March 20, 2003: The start of the shock-and-awe bombardment that is Operation Iraqi Freedom: Tomahawk barrages hits Saddam’s Baghdad palace, and the next day combat troops storm into the south of Iraq
April 9: Baghdad falls, and Saddam’s rule is over. But as the government falls, wide-spread looting spreads throughout the country
April 15: Tikrit, the last point of resistance falls and the war is effectively over – or so it seems
May 1: President Bush lands on the deck of the USS Abraham Lincoln and declares major combat operations ‘have ended.’ Behind him a banner says ‘mission accomplished.’ There are 150,000 U.S. troops in Iraq and deaths total 104. The Coalition Provisional Authority under a civilian, Paul Bremer, takes command of Iraq. Its first major order is to dissolve the Army and the Ba’ath Party, setting off a period of intense governmental chaos
July 2: Bush says ‘bring ’em on’ to those challenging U.S,. troops; later that month Uday and Qusay Hussein are killed by special forces
August 7: Car bomb hits the Jordanian embassy in Baghdad, the first of the occupation. Total future car bomb numbers are unknown. Later that month the U.S. HQ is targeted, killing its top envoy, and a leading Shia cleric is bombed separately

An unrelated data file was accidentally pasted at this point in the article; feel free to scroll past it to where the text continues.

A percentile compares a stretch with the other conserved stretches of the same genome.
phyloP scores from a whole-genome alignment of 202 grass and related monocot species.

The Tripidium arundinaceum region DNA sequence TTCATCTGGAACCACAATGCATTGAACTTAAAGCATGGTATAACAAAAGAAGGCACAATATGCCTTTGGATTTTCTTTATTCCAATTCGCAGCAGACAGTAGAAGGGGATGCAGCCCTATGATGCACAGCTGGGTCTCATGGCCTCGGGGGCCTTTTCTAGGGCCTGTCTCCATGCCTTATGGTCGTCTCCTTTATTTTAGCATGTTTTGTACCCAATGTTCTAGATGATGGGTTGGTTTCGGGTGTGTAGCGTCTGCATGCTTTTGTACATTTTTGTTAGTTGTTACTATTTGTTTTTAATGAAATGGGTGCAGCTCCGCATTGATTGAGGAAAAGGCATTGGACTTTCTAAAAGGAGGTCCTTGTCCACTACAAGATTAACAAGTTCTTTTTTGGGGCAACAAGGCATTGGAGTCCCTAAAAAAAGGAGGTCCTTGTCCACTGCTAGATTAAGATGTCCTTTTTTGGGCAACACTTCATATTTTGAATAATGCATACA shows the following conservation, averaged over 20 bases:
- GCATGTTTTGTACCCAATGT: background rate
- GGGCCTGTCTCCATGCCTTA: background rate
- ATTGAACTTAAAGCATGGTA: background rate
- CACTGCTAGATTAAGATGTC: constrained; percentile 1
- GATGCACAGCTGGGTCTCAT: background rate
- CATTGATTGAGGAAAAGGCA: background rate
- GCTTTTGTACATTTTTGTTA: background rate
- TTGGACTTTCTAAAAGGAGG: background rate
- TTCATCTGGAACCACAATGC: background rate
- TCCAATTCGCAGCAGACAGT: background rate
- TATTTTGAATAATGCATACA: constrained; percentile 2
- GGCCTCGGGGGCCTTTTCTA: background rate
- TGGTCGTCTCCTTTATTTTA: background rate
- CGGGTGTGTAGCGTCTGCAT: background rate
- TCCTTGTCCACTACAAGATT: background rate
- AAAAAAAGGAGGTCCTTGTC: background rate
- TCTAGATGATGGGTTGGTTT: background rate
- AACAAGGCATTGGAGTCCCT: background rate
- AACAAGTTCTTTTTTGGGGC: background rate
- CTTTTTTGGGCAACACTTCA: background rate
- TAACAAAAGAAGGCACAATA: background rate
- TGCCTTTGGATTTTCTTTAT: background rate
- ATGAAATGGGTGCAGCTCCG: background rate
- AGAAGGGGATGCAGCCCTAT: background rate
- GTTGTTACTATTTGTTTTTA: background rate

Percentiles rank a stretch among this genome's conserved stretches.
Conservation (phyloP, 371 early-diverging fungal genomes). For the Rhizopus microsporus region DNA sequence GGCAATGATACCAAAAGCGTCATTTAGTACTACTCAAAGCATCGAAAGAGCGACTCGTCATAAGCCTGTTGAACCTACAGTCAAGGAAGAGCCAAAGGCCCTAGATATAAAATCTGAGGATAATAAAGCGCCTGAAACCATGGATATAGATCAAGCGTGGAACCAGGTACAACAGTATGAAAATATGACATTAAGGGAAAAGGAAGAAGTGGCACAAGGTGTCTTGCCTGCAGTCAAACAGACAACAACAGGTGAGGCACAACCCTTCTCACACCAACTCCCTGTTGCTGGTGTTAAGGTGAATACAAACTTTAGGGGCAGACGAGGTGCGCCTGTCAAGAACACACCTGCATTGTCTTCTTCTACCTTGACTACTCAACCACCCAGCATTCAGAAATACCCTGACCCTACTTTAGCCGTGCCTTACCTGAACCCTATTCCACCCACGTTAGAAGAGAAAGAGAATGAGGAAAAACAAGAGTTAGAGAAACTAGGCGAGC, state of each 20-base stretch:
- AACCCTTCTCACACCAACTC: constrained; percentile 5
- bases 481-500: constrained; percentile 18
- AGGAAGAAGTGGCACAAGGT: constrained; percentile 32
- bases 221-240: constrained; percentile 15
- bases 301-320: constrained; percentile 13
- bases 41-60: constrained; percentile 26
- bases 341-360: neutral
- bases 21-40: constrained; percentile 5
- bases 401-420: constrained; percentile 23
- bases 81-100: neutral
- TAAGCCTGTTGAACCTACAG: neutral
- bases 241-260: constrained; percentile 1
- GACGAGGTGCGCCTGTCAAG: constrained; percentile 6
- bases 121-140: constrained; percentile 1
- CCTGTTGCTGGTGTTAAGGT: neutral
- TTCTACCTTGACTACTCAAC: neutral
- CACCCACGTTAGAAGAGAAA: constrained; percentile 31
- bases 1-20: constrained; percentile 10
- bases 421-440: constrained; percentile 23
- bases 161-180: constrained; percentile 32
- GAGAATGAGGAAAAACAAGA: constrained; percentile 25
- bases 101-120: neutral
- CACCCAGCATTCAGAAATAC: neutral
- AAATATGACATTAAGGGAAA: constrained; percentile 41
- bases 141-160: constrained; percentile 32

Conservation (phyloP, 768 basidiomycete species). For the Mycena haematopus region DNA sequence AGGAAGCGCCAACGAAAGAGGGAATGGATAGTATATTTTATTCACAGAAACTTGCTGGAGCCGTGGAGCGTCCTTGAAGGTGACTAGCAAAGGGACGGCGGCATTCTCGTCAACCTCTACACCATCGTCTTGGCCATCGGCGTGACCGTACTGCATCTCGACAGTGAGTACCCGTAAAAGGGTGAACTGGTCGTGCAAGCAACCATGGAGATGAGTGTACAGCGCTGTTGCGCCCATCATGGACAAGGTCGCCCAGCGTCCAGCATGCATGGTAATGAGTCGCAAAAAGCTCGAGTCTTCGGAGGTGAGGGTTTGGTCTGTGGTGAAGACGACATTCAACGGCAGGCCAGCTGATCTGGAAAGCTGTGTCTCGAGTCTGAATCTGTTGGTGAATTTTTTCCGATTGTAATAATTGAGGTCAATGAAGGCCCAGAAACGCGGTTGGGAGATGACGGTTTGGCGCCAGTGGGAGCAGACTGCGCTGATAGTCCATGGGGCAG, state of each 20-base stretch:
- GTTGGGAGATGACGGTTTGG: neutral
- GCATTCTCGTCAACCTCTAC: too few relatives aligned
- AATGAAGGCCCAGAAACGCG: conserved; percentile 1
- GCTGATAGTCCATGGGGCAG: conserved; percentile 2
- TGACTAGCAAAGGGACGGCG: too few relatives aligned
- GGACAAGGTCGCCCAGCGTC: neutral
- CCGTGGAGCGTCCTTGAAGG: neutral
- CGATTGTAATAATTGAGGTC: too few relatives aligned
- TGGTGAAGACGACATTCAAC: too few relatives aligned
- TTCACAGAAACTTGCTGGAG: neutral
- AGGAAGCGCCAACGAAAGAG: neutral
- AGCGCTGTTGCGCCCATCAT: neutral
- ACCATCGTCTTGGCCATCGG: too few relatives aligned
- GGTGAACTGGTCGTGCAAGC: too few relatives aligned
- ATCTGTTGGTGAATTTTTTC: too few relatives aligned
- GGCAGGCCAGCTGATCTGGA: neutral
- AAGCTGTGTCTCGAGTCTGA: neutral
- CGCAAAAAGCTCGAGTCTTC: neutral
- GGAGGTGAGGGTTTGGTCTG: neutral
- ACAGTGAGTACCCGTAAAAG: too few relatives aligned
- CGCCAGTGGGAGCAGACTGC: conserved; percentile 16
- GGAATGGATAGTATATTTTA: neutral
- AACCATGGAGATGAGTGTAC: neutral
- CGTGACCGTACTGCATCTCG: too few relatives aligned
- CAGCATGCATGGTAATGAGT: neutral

October 27: Simultaneous suicide car bombs are used for the first time in Baghdad; the attacks become a common tactic. In November U.S. casualties go above 80 killed for the first time. Violence spreads
December 13: Saddam is captured, dragged from underground hiding place by special forces. Deaths tick down to 40, troop numbers go down to 130,000
March 31, 2004: There is mounting tension in Baghdad and Basra with Shias, the poorer majority ethnic group. But then four Blackwater contractors are killed and hanged from a bridge in Fallujah, prompting the Battle of Fallujah, with Marines launching a bloody assault against Sunni insurgent fighters to ‘pacify’ the city. So fierce is the fighting that British units are moved from the south to a more peaceful area to let more U.S. forces take part. The battle in Fallujah sets off fighting across central Iraq, with Shias joining in too and the Mahdi Army – backed by Iran – emerging as a potent force. 148 U.S. deaths are recorded in April, 27 in Fallujah alone. Troop withdrawals are reversed and only fall below 150,000 once in the next six and a half years